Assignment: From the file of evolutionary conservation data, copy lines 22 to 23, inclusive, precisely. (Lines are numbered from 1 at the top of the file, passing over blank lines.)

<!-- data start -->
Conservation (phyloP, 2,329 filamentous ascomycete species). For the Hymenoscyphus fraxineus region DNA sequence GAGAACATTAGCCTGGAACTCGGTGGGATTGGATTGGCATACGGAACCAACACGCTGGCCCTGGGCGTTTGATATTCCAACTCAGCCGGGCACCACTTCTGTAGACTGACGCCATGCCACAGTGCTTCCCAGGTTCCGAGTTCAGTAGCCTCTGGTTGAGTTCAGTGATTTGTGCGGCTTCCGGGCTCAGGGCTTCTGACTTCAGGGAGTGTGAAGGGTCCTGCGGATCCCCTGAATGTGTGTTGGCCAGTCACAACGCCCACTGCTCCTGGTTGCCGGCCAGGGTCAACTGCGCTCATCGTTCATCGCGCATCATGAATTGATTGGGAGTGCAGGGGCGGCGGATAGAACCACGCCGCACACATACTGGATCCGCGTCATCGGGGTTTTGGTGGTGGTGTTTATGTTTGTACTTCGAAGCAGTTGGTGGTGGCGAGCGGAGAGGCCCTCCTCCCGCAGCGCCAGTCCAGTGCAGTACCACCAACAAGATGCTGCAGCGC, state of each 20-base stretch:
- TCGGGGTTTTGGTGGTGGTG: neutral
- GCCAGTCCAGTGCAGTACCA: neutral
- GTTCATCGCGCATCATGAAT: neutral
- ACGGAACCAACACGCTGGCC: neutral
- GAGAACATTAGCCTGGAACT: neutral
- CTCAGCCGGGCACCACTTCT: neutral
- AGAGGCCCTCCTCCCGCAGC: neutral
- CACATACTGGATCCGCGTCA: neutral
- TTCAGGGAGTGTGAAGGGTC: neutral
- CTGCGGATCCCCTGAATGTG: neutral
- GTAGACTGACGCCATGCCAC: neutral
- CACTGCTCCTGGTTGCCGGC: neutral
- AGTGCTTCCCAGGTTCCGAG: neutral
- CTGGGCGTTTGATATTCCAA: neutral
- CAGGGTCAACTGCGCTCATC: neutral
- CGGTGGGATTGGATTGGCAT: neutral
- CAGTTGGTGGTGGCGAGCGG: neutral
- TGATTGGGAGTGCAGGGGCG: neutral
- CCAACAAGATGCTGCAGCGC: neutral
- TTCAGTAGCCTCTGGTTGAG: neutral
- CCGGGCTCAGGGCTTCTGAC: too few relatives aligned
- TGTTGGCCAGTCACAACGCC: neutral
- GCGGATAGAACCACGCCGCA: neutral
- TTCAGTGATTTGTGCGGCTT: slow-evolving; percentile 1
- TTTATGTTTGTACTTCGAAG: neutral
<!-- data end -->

- CCGGGCTCAGGGCTTCTGAC: too few relatives aligned
- TGTTGGCCAGTCACAACGCC: neutral